When a parent suggested that schools not consider test scores when deciding whether to promote students to the next grade, Fariña said she was “certainly looking at things like promotional policy,” as she told parents last week in Brooklyn.

Fariña mentioned several upcoming events that are in the works, including a parent conference in May and teacher meetings in each borough that would be “strictly Q and A” between her and educators.

Several charter school parents, many of them members of the advocacy group Families for Excellent Schools who traveled to the meeting from other boroughs, described the uncertainty caused by the city’s plan to review previously approved co-locations, which many charter schools rely on to open or expand.

Fariña said she had been holding “voluntary” meetings with charter school leaders as her department considers each proposed co-location. She also suggested that some schools may be more worthy of public space than others.

“The reality is,” she said, “that like not all public schools are created equal, not all charter schools are created equal.”

School safety

Hiring more security officers in Memphis after school shootings could have unintended consequences

PHOTO: Jahi Chikwendiu/The Washington Post/Getty Images

Tennessee’s largest district, Shelby County Schools, is slated to add more school resource officers under the proposed budget for next school year.

Superintendent Dorsey Hopson earmarked $2 million to hire 30 school resource officers in addition to the 98 already in some of its 150-plus schools. The school board is scheduled to vote on the budget Tuesday.

But an increase in law enforcement officers could have unintended consequences.

A new state law that bans local governments from refusing to cooperate with federal immigration officials could put school resource officers in an awkward position.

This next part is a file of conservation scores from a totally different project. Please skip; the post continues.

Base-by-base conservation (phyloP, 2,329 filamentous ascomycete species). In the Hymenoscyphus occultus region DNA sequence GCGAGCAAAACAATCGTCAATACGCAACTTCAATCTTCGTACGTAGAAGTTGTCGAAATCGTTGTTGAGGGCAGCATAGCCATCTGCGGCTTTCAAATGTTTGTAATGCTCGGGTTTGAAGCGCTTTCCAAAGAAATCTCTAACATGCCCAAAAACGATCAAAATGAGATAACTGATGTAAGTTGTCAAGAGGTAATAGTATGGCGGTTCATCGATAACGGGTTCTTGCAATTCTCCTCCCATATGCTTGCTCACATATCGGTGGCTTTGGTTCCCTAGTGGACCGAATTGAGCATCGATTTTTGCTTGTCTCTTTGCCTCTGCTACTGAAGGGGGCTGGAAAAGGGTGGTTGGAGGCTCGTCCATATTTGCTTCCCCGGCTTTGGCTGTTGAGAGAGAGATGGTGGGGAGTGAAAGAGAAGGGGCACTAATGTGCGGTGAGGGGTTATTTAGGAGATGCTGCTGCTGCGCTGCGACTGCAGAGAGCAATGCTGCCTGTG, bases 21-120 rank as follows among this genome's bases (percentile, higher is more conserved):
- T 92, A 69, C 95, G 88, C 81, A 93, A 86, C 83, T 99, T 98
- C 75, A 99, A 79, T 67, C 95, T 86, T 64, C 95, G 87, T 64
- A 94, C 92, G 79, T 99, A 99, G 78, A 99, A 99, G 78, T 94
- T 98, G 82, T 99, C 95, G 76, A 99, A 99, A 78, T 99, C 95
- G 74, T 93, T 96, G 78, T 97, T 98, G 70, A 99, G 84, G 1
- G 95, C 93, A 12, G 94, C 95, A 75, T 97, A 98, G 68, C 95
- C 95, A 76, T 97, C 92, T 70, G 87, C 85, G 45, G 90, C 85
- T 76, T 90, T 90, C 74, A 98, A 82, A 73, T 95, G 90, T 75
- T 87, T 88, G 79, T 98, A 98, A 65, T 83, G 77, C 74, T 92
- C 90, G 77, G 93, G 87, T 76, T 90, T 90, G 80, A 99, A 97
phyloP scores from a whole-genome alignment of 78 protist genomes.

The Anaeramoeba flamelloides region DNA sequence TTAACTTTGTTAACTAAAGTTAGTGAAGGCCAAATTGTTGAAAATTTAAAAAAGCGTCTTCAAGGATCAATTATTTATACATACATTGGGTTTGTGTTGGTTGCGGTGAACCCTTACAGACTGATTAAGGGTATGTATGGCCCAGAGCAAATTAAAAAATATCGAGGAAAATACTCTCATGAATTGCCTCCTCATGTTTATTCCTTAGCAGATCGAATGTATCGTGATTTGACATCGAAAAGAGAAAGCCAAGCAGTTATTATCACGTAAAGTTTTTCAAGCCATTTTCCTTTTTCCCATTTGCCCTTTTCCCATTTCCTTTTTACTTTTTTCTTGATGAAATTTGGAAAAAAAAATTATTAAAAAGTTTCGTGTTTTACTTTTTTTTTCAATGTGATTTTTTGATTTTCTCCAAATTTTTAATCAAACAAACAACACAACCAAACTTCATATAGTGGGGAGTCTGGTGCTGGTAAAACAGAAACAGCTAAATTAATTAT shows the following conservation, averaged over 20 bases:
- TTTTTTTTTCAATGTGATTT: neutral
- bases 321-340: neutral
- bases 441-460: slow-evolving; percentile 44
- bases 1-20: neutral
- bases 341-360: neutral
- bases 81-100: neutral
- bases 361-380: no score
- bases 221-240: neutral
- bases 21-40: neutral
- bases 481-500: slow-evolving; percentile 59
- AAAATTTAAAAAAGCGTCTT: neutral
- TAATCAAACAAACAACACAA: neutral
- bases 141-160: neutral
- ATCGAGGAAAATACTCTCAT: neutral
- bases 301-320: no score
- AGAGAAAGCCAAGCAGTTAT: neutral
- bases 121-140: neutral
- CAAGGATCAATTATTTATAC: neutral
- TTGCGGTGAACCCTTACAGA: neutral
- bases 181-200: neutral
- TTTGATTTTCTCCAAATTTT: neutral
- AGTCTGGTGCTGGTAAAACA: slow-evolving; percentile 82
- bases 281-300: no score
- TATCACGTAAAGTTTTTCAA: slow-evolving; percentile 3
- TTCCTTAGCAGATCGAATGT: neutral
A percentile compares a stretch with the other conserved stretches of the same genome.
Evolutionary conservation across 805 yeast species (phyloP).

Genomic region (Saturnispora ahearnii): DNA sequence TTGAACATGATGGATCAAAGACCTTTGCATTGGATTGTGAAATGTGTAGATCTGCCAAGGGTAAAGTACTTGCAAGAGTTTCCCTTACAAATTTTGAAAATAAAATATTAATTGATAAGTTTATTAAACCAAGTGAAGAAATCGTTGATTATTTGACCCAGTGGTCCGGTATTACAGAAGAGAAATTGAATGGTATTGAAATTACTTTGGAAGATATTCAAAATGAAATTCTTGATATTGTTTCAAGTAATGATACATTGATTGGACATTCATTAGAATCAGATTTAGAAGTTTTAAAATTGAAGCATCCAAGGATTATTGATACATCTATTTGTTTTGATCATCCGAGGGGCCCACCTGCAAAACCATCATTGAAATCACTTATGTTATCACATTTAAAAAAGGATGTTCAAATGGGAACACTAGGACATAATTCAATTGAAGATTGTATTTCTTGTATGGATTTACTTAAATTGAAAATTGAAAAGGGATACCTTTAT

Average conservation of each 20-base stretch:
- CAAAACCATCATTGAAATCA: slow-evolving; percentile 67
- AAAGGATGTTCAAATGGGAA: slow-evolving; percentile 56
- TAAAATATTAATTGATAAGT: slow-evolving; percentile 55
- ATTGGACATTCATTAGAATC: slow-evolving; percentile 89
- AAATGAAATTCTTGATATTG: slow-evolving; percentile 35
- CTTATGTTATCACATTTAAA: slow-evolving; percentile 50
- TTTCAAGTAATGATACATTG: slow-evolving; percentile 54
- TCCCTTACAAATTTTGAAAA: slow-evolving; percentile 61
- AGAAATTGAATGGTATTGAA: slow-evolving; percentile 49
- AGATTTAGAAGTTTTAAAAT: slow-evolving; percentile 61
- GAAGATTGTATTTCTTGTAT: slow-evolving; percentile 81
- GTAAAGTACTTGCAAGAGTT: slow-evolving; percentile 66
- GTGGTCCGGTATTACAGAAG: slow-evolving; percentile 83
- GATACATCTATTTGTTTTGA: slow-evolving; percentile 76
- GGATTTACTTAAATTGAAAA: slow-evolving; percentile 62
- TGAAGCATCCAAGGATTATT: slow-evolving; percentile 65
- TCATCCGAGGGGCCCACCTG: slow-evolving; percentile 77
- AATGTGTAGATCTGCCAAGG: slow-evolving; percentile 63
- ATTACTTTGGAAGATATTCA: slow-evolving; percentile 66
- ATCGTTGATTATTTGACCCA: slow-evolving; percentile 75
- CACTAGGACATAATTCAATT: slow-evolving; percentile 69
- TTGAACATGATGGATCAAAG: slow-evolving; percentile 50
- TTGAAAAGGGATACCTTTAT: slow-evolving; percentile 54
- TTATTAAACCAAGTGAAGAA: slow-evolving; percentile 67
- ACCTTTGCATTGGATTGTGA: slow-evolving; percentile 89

Tennessee Education Commissioner Candice McQueen recently reminded school personnel they are not obligated to release student information regarding immigration status. School resource officers employed by police or sheriff’s departments, however, do not answer to school districts. Shelby County Schools is still reviewing the law, but school board members have previously gone on the record emphasizing their commitment to protecting undocumented students.

“Right now we are just trying to get a better understanding of the law and the impact that it may have,” said Natalia Powers, a district spokeswoman.

Also, incidents of excessive force and racial bias toward black students have cropped up in recent years. Two white Memphis officers were fired in 2013 after hitting a black student and wrestling her to the ground because she was “yelling and cussing” on school grounds. And mothers of four elementary school students recently filed a lawsuit against a Murfreesboro officer who arrested them at school in 2016 for failing to break up a fight that occurred off-campus.